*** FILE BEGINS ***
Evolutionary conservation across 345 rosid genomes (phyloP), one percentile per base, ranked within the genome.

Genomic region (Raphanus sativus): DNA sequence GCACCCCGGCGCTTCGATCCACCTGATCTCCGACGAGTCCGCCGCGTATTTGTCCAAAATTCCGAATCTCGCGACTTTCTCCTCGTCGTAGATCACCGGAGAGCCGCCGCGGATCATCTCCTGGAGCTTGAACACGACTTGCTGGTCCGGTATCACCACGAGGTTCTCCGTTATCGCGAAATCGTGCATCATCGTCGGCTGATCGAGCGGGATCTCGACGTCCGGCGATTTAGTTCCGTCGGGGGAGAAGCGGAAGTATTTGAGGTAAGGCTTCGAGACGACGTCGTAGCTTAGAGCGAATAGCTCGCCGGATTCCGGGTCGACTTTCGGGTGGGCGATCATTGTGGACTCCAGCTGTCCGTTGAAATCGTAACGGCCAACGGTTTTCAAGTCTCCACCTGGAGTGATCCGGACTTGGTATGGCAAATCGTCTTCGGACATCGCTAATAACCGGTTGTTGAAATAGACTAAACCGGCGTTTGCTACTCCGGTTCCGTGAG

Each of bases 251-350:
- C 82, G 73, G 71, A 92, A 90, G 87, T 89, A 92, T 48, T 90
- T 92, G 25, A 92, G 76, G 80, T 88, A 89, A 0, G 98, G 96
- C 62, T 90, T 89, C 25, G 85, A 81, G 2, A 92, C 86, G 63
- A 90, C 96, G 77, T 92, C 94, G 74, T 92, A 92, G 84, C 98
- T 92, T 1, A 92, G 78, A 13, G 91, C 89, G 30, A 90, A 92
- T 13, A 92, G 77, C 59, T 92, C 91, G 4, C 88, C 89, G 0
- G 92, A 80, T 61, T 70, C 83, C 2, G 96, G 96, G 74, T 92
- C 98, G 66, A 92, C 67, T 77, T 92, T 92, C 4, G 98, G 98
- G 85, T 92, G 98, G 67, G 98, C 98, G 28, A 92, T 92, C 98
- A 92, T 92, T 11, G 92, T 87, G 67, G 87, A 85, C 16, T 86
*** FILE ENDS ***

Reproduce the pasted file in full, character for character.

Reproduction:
Evolutionary conservation across 345 rosid genomes (phyloP), one percentile per base, ranked within the genome.

Genomic region (Raphanus sativus): DNA sequence GCACCCCGGCGCTTCGATCCACCTGATCTCCGACGAGTCCGCCGCGTATTTGTCCAAAATTCCGAATCTCGCGACTTTCTCCTCGTCGTAGATCACCGGAGAGCCGCCGCGGATCATCTCCTGGAGCTTGAACACGACTTGCTGGTCCGGTATCACCACGAGGTTCTCCGTTATCGCGAAATCGTGCATCATCGTCGGCTGATCGAGCGGGATCTCGACGTCCGGCGATTTAGTTCCGTCGGGGGAGAAGCGGAAGTATTTGAGGTAAGGCTTCGAGACGACGTCGTAGCTTAGAGCGAATAGCTCGCCGGATTCCGGGTCGACTTTCGGGTGGGCGATCATTGTGGACTCCAGCTGTCCGTTGAAATCGTAACGGCCAACGGTTTTCAAGTCTCCACCTGGAGTGATCCGGACTTGGTATGGCAAATCGTCTTCGGACATCGCTAATAACCGGTTGTTGAAATAGACTAAACCGGCGTTTGCTACTCCGGTTCCGTGAG

Each of bases 251-350:
- C 82, G 73, G 71, A 92, A 90, G 87, T 89, A 92, T 48, T 90
- T 92, G 25, A 92, G 76, G 80, T 88, A 89, A 0, G 98, G 96
- C 62, T 90, T 89, C 25, G 85, A 81, G 2, A 92, C 86, G 63
- A 90, C 96, G 77, T 92, C 94, G 74, T 92, A 92, G 84, C 98
- T 92, T 1, A 92, G 78, A 13, G 91, C 89, G 30, A 90, A 92
- T 13, A 92, G 77, C 59, T 92, C 91, G 4, C 88, C 89, G 0
- G 92, A 80, T 61, T 70, C 83, C 2, G 96, G 96, G 74, T 92
- C 98, G 66, A 92, C 67, T 77, T 92, T 92, C 4, G 98, G 98
- G 85, T 92, G 98, G 67, G 98, C 98, G 28, A 92, T 92, C 98
- A 92, T 92, T 11, G 92, T 87, G 67, G 87, A 85, C 16, T 86